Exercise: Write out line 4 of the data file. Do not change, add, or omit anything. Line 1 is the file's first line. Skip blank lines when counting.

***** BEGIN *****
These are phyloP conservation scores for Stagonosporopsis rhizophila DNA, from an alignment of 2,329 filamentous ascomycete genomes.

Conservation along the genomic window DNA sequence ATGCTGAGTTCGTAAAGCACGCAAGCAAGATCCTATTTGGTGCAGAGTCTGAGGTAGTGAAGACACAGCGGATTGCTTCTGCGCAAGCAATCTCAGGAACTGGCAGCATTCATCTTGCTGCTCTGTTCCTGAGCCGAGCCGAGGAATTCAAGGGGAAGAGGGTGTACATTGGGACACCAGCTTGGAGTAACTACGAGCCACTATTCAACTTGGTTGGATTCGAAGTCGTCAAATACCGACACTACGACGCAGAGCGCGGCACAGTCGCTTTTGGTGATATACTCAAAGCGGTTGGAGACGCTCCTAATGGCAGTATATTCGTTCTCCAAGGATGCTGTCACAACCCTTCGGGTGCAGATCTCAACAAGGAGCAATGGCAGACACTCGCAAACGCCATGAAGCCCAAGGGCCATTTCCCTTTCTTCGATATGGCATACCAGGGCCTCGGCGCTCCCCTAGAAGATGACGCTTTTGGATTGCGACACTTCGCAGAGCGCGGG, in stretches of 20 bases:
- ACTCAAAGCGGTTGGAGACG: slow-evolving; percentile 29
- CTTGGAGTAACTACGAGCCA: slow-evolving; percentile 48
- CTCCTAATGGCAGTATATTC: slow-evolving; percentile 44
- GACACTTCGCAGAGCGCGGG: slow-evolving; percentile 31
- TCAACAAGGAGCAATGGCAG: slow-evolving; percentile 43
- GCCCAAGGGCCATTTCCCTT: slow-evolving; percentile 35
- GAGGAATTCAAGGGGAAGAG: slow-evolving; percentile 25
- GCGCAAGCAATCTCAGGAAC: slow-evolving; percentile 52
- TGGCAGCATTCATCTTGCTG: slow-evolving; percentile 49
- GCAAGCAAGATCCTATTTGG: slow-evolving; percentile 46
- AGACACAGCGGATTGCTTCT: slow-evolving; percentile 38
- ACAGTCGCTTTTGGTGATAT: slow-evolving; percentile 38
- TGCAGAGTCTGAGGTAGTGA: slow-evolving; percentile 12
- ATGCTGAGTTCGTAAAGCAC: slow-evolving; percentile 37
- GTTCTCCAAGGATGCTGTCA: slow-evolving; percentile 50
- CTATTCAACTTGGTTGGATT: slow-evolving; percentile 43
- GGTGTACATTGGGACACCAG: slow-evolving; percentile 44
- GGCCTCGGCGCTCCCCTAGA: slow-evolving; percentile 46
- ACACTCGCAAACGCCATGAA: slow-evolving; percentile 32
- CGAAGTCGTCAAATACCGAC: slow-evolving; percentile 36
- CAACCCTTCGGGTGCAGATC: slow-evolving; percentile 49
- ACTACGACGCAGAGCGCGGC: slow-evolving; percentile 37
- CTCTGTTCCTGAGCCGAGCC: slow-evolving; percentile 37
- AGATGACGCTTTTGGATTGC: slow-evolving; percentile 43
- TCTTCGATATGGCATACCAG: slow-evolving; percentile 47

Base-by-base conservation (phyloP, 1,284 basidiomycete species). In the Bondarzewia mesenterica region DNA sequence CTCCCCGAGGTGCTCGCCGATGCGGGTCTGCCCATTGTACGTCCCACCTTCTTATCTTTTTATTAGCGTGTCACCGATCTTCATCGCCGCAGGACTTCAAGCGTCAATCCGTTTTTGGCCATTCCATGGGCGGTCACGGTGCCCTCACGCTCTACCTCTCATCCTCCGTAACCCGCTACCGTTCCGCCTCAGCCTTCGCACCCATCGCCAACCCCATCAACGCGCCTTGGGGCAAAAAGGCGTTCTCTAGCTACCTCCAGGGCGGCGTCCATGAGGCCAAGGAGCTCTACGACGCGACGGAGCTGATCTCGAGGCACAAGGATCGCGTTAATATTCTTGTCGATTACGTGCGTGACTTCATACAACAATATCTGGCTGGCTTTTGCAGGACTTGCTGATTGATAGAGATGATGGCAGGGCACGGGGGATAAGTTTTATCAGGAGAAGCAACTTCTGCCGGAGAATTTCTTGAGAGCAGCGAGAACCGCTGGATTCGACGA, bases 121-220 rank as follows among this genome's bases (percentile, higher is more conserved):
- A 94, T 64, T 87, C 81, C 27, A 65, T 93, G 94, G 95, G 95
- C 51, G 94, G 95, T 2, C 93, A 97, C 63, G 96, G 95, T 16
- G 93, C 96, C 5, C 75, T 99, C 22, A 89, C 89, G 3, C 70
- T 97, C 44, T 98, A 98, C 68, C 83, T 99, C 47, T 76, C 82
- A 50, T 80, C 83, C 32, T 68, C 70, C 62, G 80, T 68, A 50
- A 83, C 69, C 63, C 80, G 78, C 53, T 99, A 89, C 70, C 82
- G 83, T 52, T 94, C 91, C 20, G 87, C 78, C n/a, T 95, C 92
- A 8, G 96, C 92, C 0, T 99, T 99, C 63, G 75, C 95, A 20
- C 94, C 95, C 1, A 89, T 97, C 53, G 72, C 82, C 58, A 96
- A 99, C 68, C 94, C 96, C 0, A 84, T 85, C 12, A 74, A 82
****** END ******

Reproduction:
- CTTGGAGTAACTACGAGCCA: slow-evolving; percentile 48